Iraqi security forces sprayed tear gas and fired into the air on Wednesday to try to disperse thousands of protesters in the southern city of Basra, in some of the worst unrest in the region for months.
The deaths of five protesters in clashes with security forces on Tuesday added to anger in the oil hub over poor government services. Like other cities in the long-neglected south, Basra is plagued by electricity outages, unemployment and entrenched corruption.
Security and health sources said that 22 members of the security forces had been injured in Tuesday’s unrest, some by a hand grenade.
On Wednesday frustrations were once again focused on the provincial governorate building, where thousands of people gathered. The crowds were growing as stones were hurled at the building. Some protesters tried to break down concrete barriers around the governorate.
Basra residents say salt seeping into the water supply has made it undrinkable and sent hundreds to hospital. This is proof, they say, that infrastructure has been allowed to collapse in the part of Iraq that produces most of its oil wealth.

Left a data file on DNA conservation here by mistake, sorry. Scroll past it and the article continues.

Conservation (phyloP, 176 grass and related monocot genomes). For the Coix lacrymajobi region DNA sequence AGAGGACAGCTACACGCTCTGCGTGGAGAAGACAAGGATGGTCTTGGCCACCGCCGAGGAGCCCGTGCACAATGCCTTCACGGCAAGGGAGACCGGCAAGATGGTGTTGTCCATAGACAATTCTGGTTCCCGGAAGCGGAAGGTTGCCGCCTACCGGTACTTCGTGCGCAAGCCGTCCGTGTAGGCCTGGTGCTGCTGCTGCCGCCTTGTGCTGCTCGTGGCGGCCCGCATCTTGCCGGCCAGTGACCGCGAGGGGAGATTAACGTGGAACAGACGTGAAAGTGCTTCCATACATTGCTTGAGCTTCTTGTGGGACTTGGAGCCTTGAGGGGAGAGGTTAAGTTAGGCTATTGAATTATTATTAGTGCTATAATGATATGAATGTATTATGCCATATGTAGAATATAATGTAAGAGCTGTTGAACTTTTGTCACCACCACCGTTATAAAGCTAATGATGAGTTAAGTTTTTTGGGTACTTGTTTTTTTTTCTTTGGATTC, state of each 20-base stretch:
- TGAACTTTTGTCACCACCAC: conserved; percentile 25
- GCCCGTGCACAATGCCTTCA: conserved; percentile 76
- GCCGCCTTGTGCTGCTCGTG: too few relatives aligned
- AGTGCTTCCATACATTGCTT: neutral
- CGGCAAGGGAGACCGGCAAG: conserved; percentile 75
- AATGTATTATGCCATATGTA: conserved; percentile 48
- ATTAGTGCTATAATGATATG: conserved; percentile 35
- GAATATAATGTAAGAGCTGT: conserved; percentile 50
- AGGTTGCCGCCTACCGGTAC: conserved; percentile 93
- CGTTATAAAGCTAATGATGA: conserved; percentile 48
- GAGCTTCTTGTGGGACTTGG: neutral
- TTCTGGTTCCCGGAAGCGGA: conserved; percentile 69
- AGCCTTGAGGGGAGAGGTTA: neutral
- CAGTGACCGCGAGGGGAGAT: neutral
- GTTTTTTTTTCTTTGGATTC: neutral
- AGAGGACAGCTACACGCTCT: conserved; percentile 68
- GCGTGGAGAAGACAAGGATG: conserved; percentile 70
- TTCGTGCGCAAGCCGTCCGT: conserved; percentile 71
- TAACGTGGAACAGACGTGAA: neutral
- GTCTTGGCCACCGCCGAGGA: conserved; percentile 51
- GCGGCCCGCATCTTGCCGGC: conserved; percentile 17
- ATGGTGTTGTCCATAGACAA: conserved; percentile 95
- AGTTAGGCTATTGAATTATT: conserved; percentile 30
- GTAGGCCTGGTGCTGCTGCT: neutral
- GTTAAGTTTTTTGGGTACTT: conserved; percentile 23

Public anger has grown at a time when politicians are struggling to form a new government after an inconclusive parliamentary election in May.
Sadr’s bloc came in first place in the vote, which was tainted by allegations of corruption which forced a recount.
Iraq’s top Shi’ite cleric Grand Ayatollah Ali al-Sistani has expressed support for the protests. BASRA, Iraq (Reuters)